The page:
Bad behavior by these characters is brought on by various things. And many times the characters don't even recognize that their actions aren't the best. That's why these books are such valuable teaching aids. They offer varied topics for discussions, but at the same time, the talks don't feel like lectures since you've just read a fun book.

Below are the reviews (click on the title).

Clark the Shark Loves Christmas

Is it possible Clark has missed the Christmas gift-giving message altogether?

Eddie the Bully

There's no doubt Eddie is a bully and that most of the students stay clear of him. But what will happen when a new student is assigned to sit next to him? (Eddie does say some pretty hateful things, but it offers a wonderful opportunity to help students realize how words can really hurt.) And the illustrations are wonderful!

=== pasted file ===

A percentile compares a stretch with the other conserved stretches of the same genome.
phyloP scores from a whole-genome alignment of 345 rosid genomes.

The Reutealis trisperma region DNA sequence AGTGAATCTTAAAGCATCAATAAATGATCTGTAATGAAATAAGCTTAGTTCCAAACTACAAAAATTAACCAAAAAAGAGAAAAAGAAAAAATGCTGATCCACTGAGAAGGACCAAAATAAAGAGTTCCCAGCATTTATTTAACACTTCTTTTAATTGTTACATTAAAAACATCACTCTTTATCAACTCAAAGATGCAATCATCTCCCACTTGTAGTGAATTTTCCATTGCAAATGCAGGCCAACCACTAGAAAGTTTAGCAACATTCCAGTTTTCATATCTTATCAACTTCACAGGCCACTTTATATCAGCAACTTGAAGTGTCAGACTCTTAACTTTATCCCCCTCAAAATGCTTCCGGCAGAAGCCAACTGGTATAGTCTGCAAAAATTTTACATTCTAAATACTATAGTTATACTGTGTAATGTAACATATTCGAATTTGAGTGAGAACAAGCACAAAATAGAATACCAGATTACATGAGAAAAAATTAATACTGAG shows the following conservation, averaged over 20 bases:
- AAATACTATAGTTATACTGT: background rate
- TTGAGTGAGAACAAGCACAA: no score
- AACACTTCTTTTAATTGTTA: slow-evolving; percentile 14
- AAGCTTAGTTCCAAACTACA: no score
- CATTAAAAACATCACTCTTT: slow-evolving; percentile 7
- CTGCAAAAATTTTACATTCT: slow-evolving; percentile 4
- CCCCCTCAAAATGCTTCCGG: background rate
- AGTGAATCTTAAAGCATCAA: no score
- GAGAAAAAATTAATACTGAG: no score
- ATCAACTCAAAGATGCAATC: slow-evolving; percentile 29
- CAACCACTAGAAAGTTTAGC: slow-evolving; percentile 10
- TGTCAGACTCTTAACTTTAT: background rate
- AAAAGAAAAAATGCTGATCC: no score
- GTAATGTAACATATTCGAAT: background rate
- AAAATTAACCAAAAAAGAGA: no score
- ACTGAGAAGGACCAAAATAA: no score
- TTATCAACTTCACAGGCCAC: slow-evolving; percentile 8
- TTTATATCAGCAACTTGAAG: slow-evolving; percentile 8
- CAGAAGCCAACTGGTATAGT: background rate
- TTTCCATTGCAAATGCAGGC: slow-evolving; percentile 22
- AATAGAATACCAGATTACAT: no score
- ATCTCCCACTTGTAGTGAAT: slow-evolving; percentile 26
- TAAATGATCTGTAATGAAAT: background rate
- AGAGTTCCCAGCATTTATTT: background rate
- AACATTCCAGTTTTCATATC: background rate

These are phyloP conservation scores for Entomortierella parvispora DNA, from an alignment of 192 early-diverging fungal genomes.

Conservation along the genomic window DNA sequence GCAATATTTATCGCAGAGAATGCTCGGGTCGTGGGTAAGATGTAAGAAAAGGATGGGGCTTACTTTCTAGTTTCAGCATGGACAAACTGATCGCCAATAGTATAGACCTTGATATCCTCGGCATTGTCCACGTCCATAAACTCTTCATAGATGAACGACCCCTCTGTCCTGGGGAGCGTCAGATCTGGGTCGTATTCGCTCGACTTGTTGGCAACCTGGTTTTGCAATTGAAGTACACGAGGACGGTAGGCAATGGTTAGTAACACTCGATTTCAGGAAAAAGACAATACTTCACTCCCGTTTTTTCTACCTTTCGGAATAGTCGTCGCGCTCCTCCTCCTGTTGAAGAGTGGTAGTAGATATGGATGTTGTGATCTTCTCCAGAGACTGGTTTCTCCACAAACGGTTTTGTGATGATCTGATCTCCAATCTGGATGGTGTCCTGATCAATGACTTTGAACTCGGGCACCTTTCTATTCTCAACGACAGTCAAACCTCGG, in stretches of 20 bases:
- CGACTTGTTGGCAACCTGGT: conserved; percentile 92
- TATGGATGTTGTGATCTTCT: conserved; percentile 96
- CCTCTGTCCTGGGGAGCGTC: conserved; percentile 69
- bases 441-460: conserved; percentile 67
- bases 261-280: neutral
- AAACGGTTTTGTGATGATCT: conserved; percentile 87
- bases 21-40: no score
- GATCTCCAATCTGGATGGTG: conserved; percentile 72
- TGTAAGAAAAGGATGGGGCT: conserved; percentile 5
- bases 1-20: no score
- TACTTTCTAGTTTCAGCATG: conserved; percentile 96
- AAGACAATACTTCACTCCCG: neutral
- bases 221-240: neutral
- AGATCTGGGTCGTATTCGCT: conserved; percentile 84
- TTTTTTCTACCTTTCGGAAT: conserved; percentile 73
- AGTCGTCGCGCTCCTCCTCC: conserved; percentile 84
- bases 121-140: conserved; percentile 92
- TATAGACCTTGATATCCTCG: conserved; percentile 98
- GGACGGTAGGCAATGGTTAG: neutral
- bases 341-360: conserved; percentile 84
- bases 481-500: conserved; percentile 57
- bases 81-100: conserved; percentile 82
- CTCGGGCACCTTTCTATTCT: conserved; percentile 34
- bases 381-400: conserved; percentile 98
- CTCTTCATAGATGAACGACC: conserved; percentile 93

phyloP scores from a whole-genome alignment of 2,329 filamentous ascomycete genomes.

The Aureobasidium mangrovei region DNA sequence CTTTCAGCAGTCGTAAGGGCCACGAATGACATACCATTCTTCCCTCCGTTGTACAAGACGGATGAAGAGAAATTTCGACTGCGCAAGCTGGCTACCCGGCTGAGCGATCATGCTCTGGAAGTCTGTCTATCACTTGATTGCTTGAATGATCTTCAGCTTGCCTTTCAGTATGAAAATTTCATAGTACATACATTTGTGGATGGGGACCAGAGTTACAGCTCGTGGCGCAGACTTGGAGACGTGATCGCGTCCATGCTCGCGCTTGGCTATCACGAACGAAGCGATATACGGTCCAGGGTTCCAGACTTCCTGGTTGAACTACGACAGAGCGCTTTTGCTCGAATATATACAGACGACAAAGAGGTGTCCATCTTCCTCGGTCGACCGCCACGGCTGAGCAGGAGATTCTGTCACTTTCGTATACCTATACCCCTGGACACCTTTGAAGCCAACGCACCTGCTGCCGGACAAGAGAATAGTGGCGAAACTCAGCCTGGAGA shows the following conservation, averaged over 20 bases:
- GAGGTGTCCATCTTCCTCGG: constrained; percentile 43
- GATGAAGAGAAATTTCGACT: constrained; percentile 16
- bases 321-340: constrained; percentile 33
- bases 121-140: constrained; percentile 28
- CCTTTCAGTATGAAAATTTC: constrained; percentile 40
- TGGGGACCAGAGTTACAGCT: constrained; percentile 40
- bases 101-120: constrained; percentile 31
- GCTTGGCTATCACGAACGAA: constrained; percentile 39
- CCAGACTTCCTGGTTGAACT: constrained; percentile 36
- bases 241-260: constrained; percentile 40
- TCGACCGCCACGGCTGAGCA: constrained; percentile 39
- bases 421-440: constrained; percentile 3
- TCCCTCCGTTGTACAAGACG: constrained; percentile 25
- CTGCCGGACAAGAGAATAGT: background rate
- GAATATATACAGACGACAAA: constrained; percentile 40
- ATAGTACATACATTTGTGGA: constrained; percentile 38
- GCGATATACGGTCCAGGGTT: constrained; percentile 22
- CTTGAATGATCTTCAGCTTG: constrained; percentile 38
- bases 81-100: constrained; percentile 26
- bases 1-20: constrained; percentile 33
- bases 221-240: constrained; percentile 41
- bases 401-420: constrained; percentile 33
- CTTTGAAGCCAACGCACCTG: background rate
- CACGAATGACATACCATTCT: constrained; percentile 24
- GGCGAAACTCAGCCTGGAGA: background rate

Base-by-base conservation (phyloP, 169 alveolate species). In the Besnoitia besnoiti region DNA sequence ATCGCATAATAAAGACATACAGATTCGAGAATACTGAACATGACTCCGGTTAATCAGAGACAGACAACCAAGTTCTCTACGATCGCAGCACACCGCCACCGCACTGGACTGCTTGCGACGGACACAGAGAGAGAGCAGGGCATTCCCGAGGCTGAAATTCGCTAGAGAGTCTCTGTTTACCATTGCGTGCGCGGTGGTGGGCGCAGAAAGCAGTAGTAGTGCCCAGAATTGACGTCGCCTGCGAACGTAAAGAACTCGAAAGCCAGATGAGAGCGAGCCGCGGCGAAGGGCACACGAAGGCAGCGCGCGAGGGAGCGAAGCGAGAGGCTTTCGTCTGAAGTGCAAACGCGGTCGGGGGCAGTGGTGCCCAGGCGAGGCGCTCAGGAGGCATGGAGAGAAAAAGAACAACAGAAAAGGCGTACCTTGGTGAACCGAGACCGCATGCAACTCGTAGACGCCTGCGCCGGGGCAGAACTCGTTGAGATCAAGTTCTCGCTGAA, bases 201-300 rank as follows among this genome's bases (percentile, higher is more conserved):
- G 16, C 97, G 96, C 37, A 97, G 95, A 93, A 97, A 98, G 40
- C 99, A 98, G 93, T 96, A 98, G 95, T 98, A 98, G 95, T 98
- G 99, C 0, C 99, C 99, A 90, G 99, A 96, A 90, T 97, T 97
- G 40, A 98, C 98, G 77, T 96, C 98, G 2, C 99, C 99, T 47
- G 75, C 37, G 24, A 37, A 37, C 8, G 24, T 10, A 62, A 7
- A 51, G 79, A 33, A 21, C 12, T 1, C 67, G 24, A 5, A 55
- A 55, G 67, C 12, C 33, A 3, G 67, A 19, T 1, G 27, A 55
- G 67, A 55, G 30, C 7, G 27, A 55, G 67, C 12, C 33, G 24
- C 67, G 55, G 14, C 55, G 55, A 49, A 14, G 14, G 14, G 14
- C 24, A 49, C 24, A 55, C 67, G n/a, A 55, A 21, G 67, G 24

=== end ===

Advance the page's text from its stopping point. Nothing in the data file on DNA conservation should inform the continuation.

Melt Down

Now here's a book you will either be okay with or really not like. I was one who saw a book that helps point out how ugly and silly bad behavior can look and that parents can catch on fairly quickly to mistakes they might have made, so don't even think of repeating bad behavior.

Millie Fierce

Millie is tired of being ignored so she tries a different tactic to get attention.

My Very Own Space

Absolutely fine to want a quiet space of your own. But how you go about that can be a bit of a problem.

Not Friends

This story promotes talks about cooperation and bad behavior.

Pig the Elf

Some of the words in this book might be questionable (see my review), but it is a good story about bad behavior and greediness.

The Bad Seed

The bad seed stopped smiling, wasn’t friendly, didn’t listen, cut in line, and many other bad things. But will this bad seed ever decide to change his life?

The Not Very Merry Pout-Pout Fish

This guy is pouty and not too happy. Like most books, this falls in several categories: Growth Mindset, Friendship, Challenges, and Christmas.

For more reviews go to Picture Book Sleuth

Thursday, February 8, 2018

A Picture Book That Adults Will Want To Read Over and Over To Kids!

Thumbs up from this reviewer!